Built in 1935 and the largest of the Five Grand Palaces, Gyeongbokgung was the main royal palace of the Joseon dynasty. Aside from being its most important, it’s also considered by many to be the grandest and most beautiful of them all. Those photos of guard changings that you see on the internet were probably taken here.

Pictured below is a statue of Sejong, the fourth king of the Joseon Dynasty who’s credited for developing today’s Korean writing system of Hangul. In the distance is Gwanghwamun Gate, the main entrance to the palace.
Changdeokgung & Gyeongbokgung Palaces, Seoul, South Korea

Pretty imposing eh? It reminded me of the Gate of Integrity in Taipei.
Changdeokgung & Gyeongbokgung Palaces, Seoul, South Korea

Changdeokgung & Gyeongbokgung Palaces, Seoul, South Korea

This guard was relieved of his post shortly after this picture was taken. I think Reneelicious got a little too touchy-feely.
Changdeokgung & Gyeongbokgung Palaces, Seoul, South Korea

Just kidding. It was time to change the guards at Gwanghwamun Gate.
Changdeokgung & Gyeongbokgung Palaces, Seoul, South Korea

The changing of the guard at Gwanghwamun Gate happens 3 times daily, at 11AM, 2PM, and 4PM. We didn’t catch it but the changing of the Royal Guard, inside the actual palace, happens 3 times daily as well, at 10AM, 1PM, and 3PM.
Changdeokgung & Gyeongbokgung Palaces, Seoul, South Korea

If you can, try sticking around for either one of these guard changing ceremonies. They’re pretty cool. This one at the gate lasts for about 10 minutes while the royal guard changing can take up to 20 minutes.
Changdeokgung & Gyeongbokgung Palaces, Seoul, South Korea

left…left…left right left…
Changdeokgung & Gyeongbokgung Palaces, Seoul, South Korea

Ba-dum ba-dum ba-dum…
Changdeokgung & Gyeongbokgung Palaces, Seoul, South Korea

Changdeokgung & Gyeongbokgung Palaces, Seoul, South Korea

…aaand we’re done. Time to go inside.
Changdeokgung & Gyeongbokgung Palaces, Seoul, South Korea

Not sure if it was just the time of day, but there were a lot more people here at Gyeongbokgung than Changdeokgung.
Changdeokgung & Gyeongbokgung Palaces, Seoul, South Korea

Old and new
Changdeokgung & Gyeongbokgung Palaces, Seoul, South Korea

Geunjeongjeon Hall. This is where the Joseon king would give declarations of national importance. It was also where he would grant formal audiences to his officials and foreign envoys. Not sure what that blue thing was though.
Changdeokgung & Gyeongbokgung Palaces, Seoul, South Korea

Changdeokgung & Gyeongbokgung Palaces, Seoul, South Korea

This would have made the best souvenir. See that lady in a hanbok (Korean traditional dress)? She appeared to be a local but tourists can rent hanboks here for souvenir picture taking. Rental is free but you’ll have to register and wait in line.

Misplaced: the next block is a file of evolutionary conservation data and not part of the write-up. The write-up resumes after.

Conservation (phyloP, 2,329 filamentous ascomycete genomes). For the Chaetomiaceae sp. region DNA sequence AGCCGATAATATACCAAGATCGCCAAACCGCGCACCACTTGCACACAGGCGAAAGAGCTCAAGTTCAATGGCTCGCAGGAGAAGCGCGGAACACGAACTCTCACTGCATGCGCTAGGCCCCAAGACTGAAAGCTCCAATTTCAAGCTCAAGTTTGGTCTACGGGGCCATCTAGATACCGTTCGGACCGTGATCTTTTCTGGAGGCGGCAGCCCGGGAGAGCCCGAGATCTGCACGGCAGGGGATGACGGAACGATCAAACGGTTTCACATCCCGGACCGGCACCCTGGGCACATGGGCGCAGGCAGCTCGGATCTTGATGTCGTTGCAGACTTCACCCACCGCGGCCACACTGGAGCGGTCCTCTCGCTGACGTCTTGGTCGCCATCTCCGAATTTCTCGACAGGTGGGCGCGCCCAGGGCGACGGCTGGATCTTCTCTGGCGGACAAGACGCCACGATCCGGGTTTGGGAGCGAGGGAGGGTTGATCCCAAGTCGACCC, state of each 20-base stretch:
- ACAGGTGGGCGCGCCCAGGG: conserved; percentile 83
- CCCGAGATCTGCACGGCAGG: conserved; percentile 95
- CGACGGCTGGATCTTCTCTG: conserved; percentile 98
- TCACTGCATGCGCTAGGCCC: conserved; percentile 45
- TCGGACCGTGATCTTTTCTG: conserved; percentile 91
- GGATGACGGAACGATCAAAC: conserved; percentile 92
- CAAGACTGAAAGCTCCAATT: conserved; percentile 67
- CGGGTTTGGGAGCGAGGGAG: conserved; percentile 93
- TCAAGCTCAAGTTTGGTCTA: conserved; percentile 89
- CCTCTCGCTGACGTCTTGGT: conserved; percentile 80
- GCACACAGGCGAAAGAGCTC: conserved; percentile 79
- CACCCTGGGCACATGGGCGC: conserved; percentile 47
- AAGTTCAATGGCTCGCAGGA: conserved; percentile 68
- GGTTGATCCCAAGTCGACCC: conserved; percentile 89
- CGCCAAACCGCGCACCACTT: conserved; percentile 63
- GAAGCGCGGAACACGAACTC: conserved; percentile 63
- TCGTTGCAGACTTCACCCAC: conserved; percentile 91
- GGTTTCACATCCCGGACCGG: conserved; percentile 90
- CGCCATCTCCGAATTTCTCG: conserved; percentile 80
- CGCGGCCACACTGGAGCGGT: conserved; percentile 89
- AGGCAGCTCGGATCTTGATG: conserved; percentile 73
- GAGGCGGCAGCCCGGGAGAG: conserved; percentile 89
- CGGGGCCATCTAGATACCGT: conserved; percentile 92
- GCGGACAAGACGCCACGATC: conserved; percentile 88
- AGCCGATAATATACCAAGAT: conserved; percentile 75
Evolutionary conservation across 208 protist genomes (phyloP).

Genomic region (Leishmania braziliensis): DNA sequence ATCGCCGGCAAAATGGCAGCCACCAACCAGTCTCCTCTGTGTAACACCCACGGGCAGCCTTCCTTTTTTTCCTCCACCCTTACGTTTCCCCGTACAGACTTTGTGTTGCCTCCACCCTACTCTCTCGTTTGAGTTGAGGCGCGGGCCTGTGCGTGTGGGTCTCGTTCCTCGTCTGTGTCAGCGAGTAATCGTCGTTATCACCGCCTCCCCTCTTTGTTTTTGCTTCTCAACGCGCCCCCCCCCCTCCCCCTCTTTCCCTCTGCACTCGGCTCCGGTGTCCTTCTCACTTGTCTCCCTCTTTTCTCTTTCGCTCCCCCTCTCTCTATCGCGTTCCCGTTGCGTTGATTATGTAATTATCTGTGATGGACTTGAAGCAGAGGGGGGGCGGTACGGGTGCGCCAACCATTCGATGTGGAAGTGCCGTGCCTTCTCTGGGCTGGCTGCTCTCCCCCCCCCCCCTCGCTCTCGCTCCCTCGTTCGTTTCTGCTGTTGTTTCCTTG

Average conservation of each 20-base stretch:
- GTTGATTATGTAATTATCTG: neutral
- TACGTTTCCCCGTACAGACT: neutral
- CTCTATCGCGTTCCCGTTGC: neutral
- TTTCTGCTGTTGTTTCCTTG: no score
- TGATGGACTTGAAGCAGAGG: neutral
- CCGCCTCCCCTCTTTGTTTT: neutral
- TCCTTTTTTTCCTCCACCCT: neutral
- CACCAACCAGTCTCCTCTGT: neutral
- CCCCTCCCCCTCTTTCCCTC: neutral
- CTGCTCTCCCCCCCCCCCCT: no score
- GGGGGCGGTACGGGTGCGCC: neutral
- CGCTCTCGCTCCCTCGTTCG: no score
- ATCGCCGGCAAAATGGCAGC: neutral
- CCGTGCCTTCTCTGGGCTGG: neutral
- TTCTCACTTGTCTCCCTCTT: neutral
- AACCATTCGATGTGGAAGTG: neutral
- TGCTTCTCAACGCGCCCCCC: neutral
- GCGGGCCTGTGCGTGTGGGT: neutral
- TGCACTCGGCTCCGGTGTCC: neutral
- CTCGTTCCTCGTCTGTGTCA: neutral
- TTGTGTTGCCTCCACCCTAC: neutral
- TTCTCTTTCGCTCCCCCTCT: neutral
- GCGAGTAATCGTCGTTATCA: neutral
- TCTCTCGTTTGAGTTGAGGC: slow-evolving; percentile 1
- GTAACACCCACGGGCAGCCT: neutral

Changdeokgung & Gyeongbokgung Palaces, Seoul, South Korea

I suggest timing your visit to Gyeongbokgung Palace around lunch or dinner time. The palace is about a 10-minute walk from Tosokchon, which is widely considered to serve the best samgyetang (chicken ginseng soup) in the city. CLICK HERE for more details.

Gyeongbokgung Palace, Seoul, South Korea
경복궁

161, Sajik-ro, Jongno-gu, Seoul, South Korea
서울특별시 종로구 사직로 161 (세종로)
Tel: +82 2 3700 3900
Fax: +82 2 3700 3909
Website: royalpalace.go.kr
Hours of Operation: Mon, Wed-Sun, 9AM-6PM (Operating hours vary per season. CLICK HERE for more information.)
Suggested Length of Visit: 1-2 hrs

ADMISSION:
Adult (ages 19-64): 3,000 KRW
Children (ages 7-18): 1,500 KRW

HOW TO GET THERE:
By subway, get off at Gwanghwamun station (line 5), exit 2. Walk straight for about 5 mins. The palace will be at the end of the road.

For more Seoul travel tips, check out our First-Timer’s Travel Guide to Seoul, South Korea

The First-Timer’s Travel Guide to Seoul, South Korea

JB Macatulad

JB Macatulad

JB is one half of Will Fly for Food and its chief itinerary maker.  He's the one to blame for all the crappy photos and verbal diarrhea on this blog.  Don't listen to him.
JB Macatulad


There are 7 comments for this article
  1. Jess at 1:55 pm

    Great review! A quick question though: Do they speak english/have englsh translations etc in the guided tours for Huwon in the changdeokgung? Thanks in advace!

  2. JB Macatulad at 6:33 pm

    Hi Jess, yep they speak English. There are tours in both Korean and English. Enjoy the tour! 🙂

  3. Sab at 10:03 pm

    Hi! Could you tell me where can i rent hanbok? So upon registering, we can roam around while we wait. Thanks!

  4. JB Macatulad at 6:49 am

    Hi Sab, I think you can rent a hanbok at any of the palaces. I definitely saw them for rent at Gyeongbokgung. Soon as you enter the main gates, you’ll see the rentals on your left. I didn’t see them at Changdeokgung but they may have them there as well. Hope that helps. 🙂

  5. gracey at 7:26 am

    Hi Sir! May I know where can we purchase tickets for Gyeongbokgung Palace?
    Thank you

  6. Pingback: 7 Things Every First-Timer To Seoul Must Do | Zafigo